Huawei Asks Judge to Slap Down US Ban: 'No Gun, No Smoke. Only Speculation'

Mitch Wagner
5/29/2019

Huawei has launched a double-barrel defense against the US government's ban on its products. Huawei filed a motion opposing the order in a federal court in Texas, asking for a summary judgment that would throw the order out without a trial. Huawei also fired off a fusillade in the court of public opinion.

Huawei began the campaign with an opinion piece in the Wall Street Journal Sunday. The article, signed by Song Liuping, Huawei chief legal officer, says the US government ban violates the US Constitutional provision against any "bill of attainder" -- a law punishing a person or group without trial.

Song said Huawei would file a motion for summary judgment asking the court to declare the law unconstitutional, throwing the ban out on legal grounds before even going to trial on the facts.

Huawei did just that on Tuesday, in a Texas federal court, along with a news release issued Tuesday and press conference in Shenzhen.

Huawei is fighting the 2019 National Defense Authorization Act, which authorizes the defense secretary to ban companies from doing business with US firms and federal agencies deemed to be security threats. The defense secretary followed up by adding Huawei to the US "Entity List," naming Huawei as a dangerous company that US companies are restricted from doing business with.

In a statement Wednesday, Song focuses on harm to the US. He says the Huawei ban "will directly harm more than 1,200 US companies" and "affect tens of thousands of American jobs."

And Huawei discussed particular damage to rural US service providers, who make use of Huawei's equipment. Huawei claims 40 US carriers as customers.

"The U.S. government has provided no evidence to show that Huawei is a security threat. There is no gun, no smoke. Only speculation," Song says in the news release. "Today it's telecoms and Huawei. Tomorrow it could be your industry, your company, your consumers," Song said.

Huawei says the US action is overly broad, barring government agencies from buying Huawei equipment and services, as well as forbidding them from "contracting with or awarding grants or loans to third parties who buy Huawei equipment or services -- even if there is no impact or connection to the US government."

A hearing on the motion is set for Sept. 19, Huawei says.

In the Journal article, Song argues that the US decision "provides Huawei with no opportunity to rebut the accusations, to present evidence in its defense, or to avail itself of other procedures that impartial adjudicators provide to ensure a fair search for the truth. Rather, the law pronounces Huawei's guilt and imposes vast restrictions with the express purpose of driving Huawei out of the U.S. market."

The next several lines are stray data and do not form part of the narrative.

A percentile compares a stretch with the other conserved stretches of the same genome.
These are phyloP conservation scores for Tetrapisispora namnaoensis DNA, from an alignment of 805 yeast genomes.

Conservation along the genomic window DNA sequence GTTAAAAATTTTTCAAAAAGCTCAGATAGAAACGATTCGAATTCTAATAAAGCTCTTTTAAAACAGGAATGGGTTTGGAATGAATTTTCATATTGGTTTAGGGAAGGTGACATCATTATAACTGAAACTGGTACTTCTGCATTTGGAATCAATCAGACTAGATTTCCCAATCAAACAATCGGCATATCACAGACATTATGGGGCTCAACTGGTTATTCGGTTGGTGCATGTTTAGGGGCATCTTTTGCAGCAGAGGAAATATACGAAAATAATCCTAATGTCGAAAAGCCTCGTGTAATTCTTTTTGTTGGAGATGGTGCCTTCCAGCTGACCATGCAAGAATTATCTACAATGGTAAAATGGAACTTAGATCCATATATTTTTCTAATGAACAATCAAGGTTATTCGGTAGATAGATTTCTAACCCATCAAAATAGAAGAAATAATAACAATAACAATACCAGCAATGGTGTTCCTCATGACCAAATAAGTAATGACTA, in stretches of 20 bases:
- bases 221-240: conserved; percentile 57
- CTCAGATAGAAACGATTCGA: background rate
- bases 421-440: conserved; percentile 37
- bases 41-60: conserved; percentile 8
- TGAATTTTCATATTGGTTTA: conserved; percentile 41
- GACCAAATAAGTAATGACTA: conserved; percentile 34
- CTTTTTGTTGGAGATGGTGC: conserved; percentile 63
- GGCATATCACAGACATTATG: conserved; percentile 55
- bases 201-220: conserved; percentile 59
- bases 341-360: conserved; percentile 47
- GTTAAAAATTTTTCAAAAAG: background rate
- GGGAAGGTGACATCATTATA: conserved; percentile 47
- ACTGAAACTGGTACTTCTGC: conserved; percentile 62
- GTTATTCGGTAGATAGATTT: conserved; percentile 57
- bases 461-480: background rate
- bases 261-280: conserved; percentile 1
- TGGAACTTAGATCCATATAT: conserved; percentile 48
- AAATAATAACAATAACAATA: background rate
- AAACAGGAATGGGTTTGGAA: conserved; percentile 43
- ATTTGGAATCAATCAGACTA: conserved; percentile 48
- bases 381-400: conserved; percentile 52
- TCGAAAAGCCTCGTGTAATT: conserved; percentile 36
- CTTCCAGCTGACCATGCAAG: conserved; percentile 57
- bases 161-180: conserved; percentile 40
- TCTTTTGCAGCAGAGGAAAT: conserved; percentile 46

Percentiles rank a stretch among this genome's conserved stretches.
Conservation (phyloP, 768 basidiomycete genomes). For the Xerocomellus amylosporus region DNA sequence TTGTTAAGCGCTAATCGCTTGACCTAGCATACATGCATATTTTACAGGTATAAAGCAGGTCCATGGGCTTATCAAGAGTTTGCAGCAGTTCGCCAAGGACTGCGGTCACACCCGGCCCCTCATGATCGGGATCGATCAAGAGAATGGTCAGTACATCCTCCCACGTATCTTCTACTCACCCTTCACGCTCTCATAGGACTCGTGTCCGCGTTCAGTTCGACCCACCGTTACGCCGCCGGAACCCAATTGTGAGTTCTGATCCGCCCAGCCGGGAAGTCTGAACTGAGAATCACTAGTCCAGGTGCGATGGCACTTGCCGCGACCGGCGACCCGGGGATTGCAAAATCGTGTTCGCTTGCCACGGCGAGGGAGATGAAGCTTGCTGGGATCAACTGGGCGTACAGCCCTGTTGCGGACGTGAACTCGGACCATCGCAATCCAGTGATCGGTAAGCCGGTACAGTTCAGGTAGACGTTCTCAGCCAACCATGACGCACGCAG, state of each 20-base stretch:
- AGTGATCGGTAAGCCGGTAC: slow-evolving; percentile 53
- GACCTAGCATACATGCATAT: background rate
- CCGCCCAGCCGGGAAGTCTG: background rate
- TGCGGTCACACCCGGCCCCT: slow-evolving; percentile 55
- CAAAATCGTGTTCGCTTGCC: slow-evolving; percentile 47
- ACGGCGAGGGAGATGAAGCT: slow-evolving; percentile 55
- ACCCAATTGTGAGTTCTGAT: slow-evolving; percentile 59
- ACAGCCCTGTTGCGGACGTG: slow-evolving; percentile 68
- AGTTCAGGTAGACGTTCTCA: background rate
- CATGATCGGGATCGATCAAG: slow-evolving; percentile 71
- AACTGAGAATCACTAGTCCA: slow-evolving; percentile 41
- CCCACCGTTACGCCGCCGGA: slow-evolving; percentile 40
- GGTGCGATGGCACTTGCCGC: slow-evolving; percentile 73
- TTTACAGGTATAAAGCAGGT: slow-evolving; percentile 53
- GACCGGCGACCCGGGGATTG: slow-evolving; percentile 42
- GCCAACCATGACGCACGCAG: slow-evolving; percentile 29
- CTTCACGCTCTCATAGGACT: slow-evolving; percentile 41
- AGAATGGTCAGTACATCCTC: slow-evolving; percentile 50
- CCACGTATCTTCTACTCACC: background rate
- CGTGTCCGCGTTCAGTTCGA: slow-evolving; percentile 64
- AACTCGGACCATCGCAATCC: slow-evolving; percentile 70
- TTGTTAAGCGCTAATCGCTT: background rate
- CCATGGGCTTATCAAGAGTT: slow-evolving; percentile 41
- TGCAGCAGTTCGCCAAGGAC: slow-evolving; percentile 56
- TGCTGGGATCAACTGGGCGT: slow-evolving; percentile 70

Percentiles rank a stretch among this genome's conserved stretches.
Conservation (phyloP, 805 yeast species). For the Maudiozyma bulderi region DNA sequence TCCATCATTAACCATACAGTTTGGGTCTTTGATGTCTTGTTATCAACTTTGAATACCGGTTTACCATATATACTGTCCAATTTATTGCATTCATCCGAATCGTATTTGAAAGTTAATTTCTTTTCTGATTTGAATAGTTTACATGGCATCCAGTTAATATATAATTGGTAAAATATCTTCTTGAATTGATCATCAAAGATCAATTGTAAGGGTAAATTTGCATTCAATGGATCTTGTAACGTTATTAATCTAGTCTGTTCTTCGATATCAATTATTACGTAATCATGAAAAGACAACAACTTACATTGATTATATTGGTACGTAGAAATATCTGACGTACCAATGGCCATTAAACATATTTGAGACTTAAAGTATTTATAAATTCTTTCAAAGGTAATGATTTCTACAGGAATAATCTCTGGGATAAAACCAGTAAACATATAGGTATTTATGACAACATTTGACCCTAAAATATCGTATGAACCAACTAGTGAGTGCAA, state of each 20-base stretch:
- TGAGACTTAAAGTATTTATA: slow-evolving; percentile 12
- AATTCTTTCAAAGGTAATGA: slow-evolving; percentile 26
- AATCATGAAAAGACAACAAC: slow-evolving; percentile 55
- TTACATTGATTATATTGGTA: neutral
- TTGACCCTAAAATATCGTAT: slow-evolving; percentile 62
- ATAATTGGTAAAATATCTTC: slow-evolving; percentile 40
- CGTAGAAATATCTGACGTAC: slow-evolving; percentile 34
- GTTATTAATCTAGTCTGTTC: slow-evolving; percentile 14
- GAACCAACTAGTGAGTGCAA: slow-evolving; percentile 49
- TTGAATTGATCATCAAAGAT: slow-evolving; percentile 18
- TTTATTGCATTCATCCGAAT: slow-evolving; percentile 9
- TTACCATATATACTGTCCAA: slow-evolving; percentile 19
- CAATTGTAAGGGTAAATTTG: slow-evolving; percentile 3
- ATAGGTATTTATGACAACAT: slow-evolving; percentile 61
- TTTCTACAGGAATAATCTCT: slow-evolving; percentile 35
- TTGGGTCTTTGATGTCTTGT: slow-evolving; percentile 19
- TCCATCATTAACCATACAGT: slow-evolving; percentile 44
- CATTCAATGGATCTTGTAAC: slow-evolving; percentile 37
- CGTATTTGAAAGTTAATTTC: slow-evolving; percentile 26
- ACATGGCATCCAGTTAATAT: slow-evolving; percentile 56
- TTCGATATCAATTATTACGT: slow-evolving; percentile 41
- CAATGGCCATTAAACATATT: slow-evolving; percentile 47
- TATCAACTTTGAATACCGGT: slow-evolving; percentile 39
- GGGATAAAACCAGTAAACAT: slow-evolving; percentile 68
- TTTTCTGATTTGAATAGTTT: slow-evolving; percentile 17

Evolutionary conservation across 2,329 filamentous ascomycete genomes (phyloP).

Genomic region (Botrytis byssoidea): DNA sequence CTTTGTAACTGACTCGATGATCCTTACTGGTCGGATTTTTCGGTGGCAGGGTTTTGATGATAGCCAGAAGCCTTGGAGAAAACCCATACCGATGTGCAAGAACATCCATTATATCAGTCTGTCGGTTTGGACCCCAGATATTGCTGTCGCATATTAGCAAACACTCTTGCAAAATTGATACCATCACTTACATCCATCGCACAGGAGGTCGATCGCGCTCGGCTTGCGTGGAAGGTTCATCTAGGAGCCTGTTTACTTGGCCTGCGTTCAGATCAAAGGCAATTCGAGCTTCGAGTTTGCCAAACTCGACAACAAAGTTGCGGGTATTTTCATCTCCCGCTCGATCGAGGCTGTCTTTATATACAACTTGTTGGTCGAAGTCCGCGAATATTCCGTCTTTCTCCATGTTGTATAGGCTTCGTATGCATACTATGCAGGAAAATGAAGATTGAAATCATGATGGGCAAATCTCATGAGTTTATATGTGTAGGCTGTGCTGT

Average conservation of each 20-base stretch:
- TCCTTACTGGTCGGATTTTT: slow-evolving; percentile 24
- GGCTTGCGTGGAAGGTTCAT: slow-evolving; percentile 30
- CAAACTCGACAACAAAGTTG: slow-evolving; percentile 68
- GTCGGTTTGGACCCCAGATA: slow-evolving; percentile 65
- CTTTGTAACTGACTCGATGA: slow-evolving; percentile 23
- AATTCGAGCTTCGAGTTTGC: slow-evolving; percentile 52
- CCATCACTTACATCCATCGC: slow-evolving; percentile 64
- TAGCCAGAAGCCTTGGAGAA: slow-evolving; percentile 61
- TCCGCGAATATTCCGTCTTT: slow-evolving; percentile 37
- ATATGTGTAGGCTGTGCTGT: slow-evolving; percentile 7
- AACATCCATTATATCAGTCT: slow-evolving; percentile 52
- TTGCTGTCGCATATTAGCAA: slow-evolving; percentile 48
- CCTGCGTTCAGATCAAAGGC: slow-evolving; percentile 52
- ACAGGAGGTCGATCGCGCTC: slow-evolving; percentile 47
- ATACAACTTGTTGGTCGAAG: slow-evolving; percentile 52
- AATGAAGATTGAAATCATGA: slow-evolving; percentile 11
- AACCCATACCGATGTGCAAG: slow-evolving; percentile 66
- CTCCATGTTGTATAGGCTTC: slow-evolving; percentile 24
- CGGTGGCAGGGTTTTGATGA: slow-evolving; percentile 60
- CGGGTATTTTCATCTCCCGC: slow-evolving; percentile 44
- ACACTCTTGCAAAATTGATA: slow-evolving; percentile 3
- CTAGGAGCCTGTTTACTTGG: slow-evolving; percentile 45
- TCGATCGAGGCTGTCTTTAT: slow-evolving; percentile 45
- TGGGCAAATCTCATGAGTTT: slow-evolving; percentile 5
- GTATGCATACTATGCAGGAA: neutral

Also on Wednesday, Secretary of State Mike Pompeo said in an interview that Huawei is "an instrument of the Chinese government." -- an assertion that Huawei has repeatedly denied. The interview, taped Tuesday, aired on Fox Business Network Wednesday.

And Andy Purdy, chief security officer at Huawei USA, said the company might be open to "mitigation measures" to address US concerns.

Why this matters
As my colleague Phil Harvey and I discuss on a podcast today, Huawei is right about one assertion: The US has not disclosed evidence linking Huawei with surveillance, whether that surveillance is mandated by the Chinese government and otherwise.

Huawei has been frequently been accused of wrongdoing, but not of the sort that makes it a national security risk.

Though the burden of proof is on the US, Huawei has to keep fighting via the courts to protect its reputation outside the US, where it has about one-third of the global market on RAN gear in 4G networks. By framing the US actions as wrong and overreaching, Huawei gets a little closer to calling the government's bluff and bringing some comfort to those network operators -- including dozens of rural US telcos -- that are still using its gear.

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